1,000 children between ages of two and 12 were asked what they want to be when they grow up
Surprisingly, more boys than girls dream of becoming dancers with girls preferring football.
The future health of the nation is in safe hands, as a new survey has revealed most children dream of becoming doctors when they grow up.
It was chosen as the best job by 1,000 boys and girls aged between two and 12, ahead of teacher, actor and scientist.
Nurse, firefighter and musician also made the list of top ten jobs chosen by youngsters, in research conducted by Mothercare.
Surprisingly, more boys than girls dream of becoming dancers – while girls put footballer ahead of dancer in their list of favourites.
When asked what was the most important part of a job, the majority of children (34 per cent) said that ‘having fun’ and ‘helping others’ was more important than being rich or famous.
Only 1 per cent wanted to be a celebrity or reality TV star, but 2 per cent most wanted to become actors.
Eight per cent of boys said that they would most like to become dancers, perhaps taking inspiration from televised dance competitions such as Strictly Come Dancing and Got To Dance.
Girls seem to be swapping ballet shoes for football boots, with 2 per cent more listing footballer as their dream job.
Lawyer, which was a popular choice for children in the past, did not appear on any of the lists.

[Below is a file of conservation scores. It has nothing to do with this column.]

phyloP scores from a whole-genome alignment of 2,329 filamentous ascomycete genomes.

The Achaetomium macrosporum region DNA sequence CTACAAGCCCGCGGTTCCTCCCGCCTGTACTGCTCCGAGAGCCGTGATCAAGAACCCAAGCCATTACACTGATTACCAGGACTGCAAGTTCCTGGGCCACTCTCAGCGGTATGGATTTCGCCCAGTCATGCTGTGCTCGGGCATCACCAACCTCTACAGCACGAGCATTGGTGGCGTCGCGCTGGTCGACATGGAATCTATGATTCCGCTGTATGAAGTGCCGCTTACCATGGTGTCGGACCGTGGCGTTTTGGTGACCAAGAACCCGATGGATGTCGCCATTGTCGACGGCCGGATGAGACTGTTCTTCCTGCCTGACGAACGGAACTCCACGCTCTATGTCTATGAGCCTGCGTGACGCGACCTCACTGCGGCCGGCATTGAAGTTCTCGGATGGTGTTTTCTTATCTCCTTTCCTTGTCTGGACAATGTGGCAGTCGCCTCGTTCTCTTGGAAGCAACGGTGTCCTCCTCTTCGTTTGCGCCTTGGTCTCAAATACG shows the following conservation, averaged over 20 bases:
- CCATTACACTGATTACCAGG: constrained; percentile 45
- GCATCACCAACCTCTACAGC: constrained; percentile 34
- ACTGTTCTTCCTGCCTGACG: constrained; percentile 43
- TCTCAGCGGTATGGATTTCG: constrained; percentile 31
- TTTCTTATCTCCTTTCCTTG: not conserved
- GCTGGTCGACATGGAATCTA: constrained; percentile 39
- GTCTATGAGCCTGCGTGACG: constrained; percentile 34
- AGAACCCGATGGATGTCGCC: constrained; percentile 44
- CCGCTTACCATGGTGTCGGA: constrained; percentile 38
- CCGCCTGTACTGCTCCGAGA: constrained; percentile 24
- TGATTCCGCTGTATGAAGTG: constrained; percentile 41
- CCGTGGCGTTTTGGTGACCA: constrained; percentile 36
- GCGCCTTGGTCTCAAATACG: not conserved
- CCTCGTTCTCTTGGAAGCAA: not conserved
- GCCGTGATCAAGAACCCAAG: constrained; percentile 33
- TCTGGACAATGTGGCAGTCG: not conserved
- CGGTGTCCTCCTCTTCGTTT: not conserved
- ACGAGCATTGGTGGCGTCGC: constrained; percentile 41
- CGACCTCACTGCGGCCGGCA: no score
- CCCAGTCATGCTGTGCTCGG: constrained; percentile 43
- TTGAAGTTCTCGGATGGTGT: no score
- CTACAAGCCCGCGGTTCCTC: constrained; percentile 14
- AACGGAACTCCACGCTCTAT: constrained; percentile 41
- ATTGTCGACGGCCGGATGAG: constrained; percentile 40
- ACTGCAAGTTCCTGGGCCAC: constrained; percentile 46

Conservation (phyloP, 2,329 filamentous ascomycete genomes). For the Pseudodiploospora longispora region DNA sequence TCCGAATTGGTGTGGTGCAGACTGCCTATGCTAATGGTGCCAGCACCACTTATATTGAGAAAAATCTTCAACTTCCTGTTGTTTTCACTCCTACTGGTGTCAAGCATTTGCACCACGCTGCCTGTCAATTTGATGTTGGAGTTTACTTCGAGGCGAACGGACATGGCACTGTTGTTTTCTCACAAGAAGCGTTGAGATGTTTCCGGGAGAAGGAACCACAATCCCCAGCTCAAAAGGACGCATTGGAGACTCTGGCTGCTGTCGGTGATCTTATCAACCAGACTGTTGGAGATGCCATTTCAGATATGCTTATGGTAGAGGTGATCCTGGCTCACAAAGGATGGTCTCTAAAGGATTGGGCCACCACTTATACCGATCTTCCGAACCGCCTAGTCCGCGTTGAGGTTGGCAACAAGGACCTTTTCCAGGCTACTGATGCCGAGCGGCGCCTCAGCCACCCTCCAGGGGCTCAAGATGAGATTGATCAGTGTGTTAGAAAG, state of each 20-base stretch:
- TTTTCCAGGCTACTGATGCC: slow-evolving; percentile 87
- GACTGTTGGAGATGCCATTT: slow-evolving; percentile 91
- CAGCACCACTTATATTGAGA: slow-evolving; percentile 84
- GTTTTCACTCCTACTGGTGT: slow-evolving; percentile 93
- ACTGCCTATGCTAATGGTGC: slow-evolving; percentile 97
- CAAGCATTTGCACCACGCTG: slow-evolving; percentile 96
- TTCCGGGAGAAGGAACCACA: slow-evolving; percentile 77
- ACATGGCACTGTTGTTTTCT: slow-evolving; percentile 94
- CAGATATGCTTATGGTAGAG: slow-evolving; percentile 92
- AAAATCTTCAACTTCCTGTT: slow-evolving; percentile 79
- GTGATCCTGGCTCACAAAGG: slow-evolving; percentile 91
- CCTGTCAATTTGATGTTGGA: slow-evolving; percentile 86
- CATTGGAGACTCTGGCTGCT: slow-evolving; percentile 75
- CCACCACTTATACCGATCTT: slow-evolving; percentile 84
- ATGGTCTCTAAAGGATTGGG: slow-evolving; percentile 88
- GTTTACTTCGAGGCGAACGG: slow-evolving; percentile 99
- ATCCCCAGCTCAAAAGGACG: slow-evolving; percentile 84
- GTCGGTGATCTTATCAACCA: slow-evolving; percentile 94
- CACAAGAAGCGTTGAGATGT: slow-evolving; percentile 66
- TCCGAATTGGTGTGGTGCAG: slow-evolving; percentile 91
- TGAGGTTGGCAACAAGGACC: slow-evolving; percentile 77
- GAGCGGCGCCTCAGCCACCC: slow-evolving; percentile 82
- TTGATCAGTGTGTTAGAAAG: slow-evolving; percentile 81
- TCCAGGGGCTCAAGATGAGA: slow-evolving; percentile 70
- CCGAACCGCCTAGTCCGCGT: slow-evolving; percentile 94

The survey marks the launch of Mothercare’s ‘Born To’ range for Save the Children.
For every item in the ‘Born To’ range sold, Mothercare will donate £1 to the charity, Save the Children.
Douglas Rouse, corporate partnerships director at Save the Children, said: ‘Mothercare and Save the Children are committed to giving children the best chances in life.
‘For this reason, we launched Born to Care, our global charity partnership. Together we aim to raise £1.75 million to help ensure that no child is born to die.
‘More than £1.2 million has been raised by Mothercare staff and customers in the last two years and we hope the fantastic new ‘Born To’ collection will help us reach our target and continue to support children in the UK and around the world.’
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